Did I hate him? No, no! But th
dreadful thought had come into n
head, and it would not go. To thii
that, should the little accident ha
pen, I might be able to take h
place, if only for the oncel Tl
onoel It made my poor brain ree
I felt I must get up and rush awi
from it or something would ha
pen. I could see the blazing fcc
lights and the blurred row upon ro
of pale faces, hear the shouts, fe
myself drunk with the triumph, i
great the play had proved. Y(
see, so long I had dwelt on tl
thought I could not realize it wi
not a possible reality. And Magg
-in her sleep she seemed to knov
Several times 1 heard her sob.
All that next day, too, she hung t
me like my own shadow. The leai
movement on my part seemed 1
frighten her. But I did not reali:
that day's doings till afterward. E
lived at Hampstead, in a big, lone!
house. I had been to look at i
There was a gravel sweep from tl
door between two rows of tall eve:
greens down to the gate. Healwaj
stepped into his brougham, the
said, at about a quarter to 7. Su]
posing that this very evening a ma
ran out from between the eve:
> greens-a man with a knife or som?
thing! Who would be able to pla
Julian then?
I dared not look into Maggie
eyes. 1 knew vaguely, although
tried to disbelieve it, that 1 onl
waited for her toTtutr hpr back on
moment I was mad. Four o'ciou
came-5 o'clock. It had grown da st
She had been sewing while 1 lay o
the couch.
Presently she put aside her worl
tiptoed across and looked down a
me. My eyes were closed, but
knew-I breathed hard.
"He's asleep,"! heard her whis
per. "Thank heaven!" and sh
crept out of the room.
Was it to be? It seemed so. I re
member that 1 sat up, both hand
to my head, afraid of myself. Nex
minute, holding my breath, 1 hat
taken my hat and slipped out of th
house. To do what? i did not know
Afterward it all seemed like i
dream. "Hampstead!" A han?
seemed drawing me on, and that ont
word beat in and out of my brain
I must have obeyed both withou
attempting to realize. Hampstead
wai; two miles away, but just befon
the clock struck 6 I found mysel:
standing outside Franklin Hyde'i
His house! All silent, but sooi
his carriage would drive out to car
ry him to the scene of his nightly
triumph. Measured steps-a police
man coming. Hot all over, I crouch
ed baok among those evergreens.
What was I doing? God knows. 1
tried to drag myself away from thc
fascination, but suddenly a lighl
shot out from a window on the left
Ah, there was a balcony running
along that wall of the house, and o
shadow kept wavering across the
patch ot light Never pausing tc
think, I went up the steps, tiptoed
along and was peering between
some ivy boughs into the room.
The shadow
It was Hyde himself-and alone.
A billiard table ran the length of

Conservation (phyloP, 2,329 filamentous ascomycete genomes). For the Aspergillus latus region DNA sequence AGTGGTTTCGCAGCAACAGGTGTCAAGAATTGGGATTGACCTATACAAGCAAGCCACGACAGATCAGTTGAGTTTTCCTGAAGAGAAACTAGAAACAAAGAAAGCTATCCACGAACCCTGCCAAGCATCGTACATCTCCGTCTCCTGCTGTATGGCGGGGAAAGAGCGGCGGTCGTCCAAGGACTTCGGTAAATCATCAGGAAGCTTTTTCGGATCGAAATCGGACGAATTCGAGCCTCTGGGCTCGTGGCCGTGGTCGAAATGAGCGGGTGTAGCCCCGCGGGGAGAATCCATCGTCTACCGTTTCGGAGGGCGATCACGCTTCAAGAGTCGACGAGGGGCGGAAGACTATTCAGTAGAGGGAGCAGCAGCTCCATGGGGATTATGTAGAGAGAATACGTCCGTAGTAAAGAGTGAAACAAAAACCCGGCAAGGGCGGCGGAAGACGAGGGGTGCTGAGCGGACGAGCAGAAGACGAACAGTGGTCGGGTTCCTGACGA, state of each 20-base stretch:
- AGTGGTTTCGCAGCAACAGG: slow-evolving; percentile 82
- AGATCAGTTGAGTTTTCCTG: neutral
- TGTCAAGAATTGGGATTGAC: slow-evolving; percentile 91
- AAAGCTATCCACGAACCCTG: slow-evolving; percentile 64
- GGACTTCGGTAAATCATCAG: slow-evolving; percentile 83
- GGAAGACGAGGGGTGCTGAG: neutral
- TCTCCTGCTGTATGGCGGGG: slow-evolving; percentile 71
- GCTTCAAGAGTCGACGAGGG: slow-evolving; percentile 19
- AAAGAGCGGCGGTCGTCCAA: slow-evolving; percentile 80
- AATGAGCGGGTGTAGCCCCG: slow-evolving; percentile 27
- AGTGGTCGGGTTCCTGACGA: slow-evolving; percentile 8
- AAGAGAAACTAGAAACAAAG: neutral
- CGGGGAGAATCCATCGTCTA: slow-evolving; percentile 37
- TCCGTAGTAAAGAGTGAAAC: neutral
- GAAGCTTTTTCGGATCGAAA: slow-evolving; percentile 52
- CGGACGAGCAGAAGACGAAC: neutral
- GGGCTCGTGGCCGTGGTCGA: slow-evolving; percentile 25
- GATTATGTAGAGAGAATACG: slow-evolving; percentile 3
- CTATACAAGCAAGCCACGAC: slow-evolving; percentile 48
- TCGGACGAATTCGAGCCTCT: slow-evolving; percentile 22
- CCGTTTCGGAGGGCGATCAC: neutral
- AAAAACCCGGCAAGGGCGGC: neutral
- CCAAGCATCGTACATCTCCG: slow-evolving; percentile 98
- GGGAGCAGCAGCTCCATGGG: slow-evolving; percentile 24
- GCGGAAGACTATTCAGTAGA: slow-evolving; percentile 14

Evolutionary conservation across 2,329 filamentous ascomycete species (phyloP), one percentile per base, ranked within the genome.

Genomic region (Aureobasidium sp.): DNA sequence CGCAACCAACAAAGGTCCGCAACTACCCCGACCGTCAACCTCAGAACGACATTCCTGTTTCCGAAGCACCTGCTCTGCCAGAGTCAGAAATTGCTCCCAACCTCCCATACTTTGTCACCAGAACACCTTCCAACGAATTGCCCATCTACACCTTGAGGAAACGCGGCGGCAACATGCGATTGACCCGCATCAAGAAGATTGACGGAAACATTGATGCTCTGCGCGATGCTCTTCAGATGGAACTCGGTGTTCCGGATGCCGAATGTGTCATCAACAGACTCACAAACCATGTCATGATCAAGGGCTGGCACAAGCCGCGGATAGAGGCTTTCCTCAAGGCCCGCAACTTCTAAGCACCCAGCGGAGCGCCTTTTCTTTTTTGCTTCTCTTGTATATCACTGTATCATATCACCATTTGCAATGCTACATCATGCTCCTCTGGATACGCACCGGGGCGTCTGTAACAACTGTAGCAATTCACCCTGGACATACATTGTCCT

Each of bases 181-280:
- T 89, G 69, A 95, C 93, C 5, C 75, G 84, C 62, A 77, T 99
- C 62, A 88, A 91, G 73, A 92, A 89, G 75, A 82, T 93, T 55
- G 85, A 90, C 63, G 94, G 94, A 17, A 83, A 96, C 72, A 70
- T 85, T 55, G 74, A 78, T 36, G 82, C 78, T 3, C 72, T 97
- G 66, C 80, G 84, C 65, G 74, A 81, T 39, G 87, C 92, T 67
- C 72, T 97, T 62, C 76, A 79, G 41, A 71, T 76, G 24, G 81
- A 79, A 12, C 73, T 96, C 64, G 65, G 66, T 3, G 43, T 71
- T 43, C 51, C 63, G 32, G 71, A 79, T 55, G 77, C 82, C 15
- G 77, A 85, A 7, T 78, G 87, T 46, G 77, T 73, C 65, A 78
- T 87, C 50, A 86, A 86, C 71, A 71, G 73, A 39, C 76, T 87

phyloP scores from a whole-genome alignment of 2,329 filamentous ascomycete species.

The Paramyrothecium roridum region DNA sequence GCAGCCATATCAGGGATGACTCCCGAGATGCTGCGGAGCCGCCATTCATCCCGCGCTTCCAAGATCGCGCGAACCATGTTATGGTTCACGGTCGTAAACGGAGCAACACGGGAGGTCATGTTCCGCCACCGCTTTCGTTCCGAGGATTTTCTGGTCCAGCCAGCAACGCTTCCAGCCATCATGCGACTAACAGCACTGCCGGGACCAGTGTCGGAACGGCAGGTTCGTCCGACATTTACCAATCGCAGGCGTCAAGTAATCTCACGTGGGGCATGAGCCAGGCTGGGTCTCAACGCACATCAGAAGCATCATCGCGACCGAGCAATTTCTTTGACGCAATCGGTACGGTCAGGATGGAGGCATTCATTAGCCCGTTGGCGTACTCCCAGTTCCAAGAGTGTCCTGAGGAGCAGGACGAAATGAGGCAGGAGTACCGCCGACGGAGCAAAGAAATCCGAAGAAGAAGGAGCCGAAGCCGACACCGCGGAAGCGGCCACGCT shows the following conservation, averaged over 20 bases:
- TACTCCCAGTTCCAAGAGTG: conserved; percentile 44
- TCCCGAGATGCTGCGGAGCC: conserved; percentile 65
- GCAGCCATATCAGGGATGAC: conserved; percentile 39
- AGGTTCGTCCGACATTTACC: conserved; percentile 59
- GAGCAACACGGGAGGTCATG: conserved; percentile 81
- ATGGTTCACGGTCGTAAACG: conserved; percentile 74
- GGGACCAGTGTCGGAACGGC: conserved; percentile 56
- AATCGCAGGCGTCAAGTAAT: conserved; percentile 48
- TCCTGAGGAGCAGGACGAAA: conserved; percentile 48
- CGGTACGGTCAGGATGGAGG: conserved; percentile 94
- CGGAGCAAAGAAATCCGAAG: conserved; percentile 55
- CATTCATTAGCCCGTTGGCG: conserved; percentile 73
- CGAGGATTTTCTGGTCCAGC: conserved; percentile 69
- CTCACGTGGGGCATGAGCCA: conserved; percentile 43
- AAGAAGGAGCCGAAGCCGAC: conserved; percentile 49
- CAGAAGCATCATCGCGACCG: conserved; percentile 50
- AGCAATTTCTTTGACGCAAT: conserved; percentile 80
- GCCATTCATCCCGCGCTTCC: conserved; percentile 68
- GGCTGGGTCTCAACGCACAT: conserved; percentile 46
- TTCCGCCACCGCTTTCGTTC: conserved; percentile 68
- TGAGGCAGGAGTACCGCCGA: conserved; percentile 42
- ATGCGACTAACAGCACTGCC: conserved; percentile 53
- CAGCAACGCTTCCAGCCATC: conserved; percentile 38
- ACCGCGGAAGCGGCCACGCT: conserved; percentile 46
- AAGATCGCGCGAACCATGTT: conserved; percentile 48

the room, and he was leaning over
the far end, his cue tip feeling the
way for some stroke. Ah, that was
a minute! As if it were only yester
day, 1 can see that picture now-the
green baize, the pointed stick and
Hyde'B impassive face craned for
ward, his wide eyes unconsciously
staring straight toward me. Spell
bound, without knowing why, 1
hung breathlessly on the stroke of
his cue-and it never cama
He turned suddenly half round,
then straightened up. The door be
hind him had opened, and a servant
was saying something. Next mo
ment a woman was standing in the
doorway, one hand put out as if she
were frightened. Sho pulled the
door to, took one step, and then lift
ed her veil. My heart gave one
never forgotten jump. It was-it
was my wife!
*'Oh, forgive my coming !" I heard
her say faintly. She had a hand to
her breast "I-I was afraid some
thing might-I-my husband"
She broke oif there a Dd stood star
ing at him, as if afraid for what she
might have done.
"Your husband?" Hyde repeated
slowly. "You will pardon me, but
I really don't understand."
"No,"8he began. Even at such
a moment my heart went out to her
-she looked so white and implor
ing. I could see it all-what she
had feared, why she had come. I
felt a mad longing to crash through
that window and confront him, but
mastered myself by a great effort.
She had taken another step and put
a hand on his arm. "Oh, don't ask
me what or why," I juBt caught.
"I thought perhaps-nothing, noth
ing! Only be careful of yourself,
sir, going to and from the theater f '
That was it I saw him start and
look slowly round.
"What do you mean?" he said,
looking down into her poor eyes
"Careful of myself? Your husband,
I vou said. Do I know him ? Yes, J
insist. You come here-w?at <
you fear? What is his uame?"
"Lorrimer!' she must have \vb
"Lorrimer-ah I" I slmll not ft
get soon the way he turfed roui
his finger to his lips, as ilf intense
struck. "Why, that's the man'
he turned back to her-^'and y
thought he was-here! Vvjhy"
He was interrupted by ? choki
gasp. She had seen me-Lseen r
face pressing close against' the gk
-and stood with dilated ey?
There was no time tytm, or ev
to realize. The windop was thra\
up, and Hyde had me-yes, by t
throat Into the light hedragg
me like a thief, h,ad his stare, a:
then his grip relaxed.
"Ohl" he breathed, with half
sneer. "So this is how you und?
study me, is it ? You-what we
you doing there i Shall 1 send f
the police?" )
I neither speke nor moved,
could not. He stepped back. I su
pose that the turn of my whole Iii
for better or worse, hung in tl
balance at that moment, and it w
Maggie who turned the scale. H
woman's quickness saved me f
this moment There were two or.
stretched arms between him ai
that door. Maggie!
"Oh, Mr. Hyde, if you knew bi
the half, you would weep for him
She said thak, and he, whtf had see
so many women play a part to hir
seemed held to listen in spite ?
himself "Think 1 he was to hai
played tho part It seemed that h
ambition was to be suddenly crow;
ed-he believed he could idealize i
And then all his hopes to be crushe